VUToday: Hate speech and the First Amendment in weekly roundup of VU news storiesby Seth Robertson | Aug. 18, 2017, 4:34 PM
There is no question that Americans have the right to express racist, offensive, unpopular views under the First Amendment—it’s a right that has been repeatedly upheld by the U.S. Supreme Court. But the right-wing demonstrators in Charlottesville, Virginia, last weekend may have gone too far when they began chanting racial and homophobic slurs to specific people. It’s a gray area of constitutional law, but experts said this week that the white supremacists may have crossed a line into what is known as unprotected speech. David Hudson, adjunct professor of law and a First Amendment expert, is quoted.
Even though pain and posttraumatic stress disorder (PTSD) are among the most common reasons people use medical marijuana in the U.S., there isn’t much proof cannabis works for either one of these conditions, according to two research studies. Sachin Patel, associate professor of psychiatry, is quoted.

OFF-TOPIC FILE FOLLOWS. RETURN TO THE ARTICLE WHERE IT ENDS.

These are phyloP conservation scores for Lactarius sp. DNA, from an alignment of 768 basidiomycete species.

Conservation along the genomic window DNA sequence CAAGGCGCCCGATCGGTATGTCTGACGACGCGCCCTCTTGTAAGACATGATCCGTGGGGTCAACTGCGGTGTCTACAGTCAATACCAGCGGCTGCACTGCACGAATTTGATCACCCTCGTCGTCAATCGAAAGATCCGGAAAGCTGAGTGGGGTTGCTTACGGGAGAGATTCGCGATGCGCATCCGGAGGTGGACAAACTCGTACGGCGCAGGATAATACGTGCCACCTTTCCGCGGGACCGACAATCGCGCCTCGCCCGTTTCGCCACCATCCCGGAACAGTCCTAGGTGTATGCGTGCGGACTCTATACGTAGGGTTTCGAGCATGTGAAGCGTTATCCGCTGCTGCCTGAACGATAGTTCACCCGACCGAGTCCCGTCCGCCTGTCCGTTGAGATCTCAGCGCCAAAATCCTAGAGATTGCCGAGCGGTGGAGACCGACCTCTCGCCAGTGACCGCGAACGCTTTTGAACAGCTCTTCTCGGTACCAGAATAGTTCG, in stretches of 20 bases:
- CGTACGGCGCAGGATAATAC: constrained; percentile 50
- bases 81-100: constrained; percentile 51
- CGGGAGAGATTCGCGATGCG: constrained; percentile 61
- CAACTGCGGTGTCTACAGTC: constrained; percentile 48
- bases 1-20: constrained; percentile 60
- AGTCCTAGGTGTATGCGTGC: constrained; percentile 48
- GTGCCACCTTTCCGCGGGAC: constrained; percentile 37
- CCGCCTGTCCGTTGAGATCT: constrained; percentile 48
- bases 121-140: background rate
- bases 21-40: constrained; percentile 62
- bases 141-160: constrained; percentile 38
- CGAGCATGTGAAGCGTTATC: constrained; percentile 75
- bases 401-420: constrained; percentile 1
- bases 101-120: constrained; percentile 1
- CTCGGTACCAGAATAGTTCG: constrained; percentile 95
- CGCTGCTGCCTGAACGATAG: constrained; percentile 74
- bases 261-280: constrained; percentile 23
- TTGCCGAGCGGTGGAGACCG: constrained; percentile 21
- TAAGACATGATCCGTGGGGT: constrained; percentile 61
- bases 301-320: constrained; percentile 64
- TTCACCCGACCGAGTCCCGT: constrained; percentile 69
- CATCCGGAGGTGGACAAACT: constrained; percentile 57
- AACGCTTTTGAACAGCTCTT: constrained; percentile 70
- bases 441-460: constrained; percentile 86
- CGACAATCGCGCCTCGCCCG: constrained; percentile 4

As the nation’s opioid crisis has deepened, the number of drug treatment centers for pregnant women has grown. But experts and advocates say there aren’t enough services for pregnant women to meet the demand, and many don’t offer the drugs doctors would normally use to treat addiction because they are concerned about the effects they might have on a fetus. Stephen Patrick, assistant professor of pediatrics and health policy, is quoted.
Allegations that Donald Trump asked FBI Director James Comey to end an investigation into Michael Flynn’s links to Russia have spurred calls for the president to be impeached. Christopher Slobogin, Milton R. Underwood Chair in Law, is quoted.
The Washington Post: Why principals lie to ineffective teachers: Honesty takes too long
Two new studies reveal that principals are not rating teachers’ job performances honestly. One of the studies, led by Jason Grissom, associate professor of public policy and education, and Susanna Loeb of Stanford University, found stark differences between the formal and confidential assessments of teachers filed by principals in Miami–Dade County Schools.
Seth Robertson, (615) 322-NEWS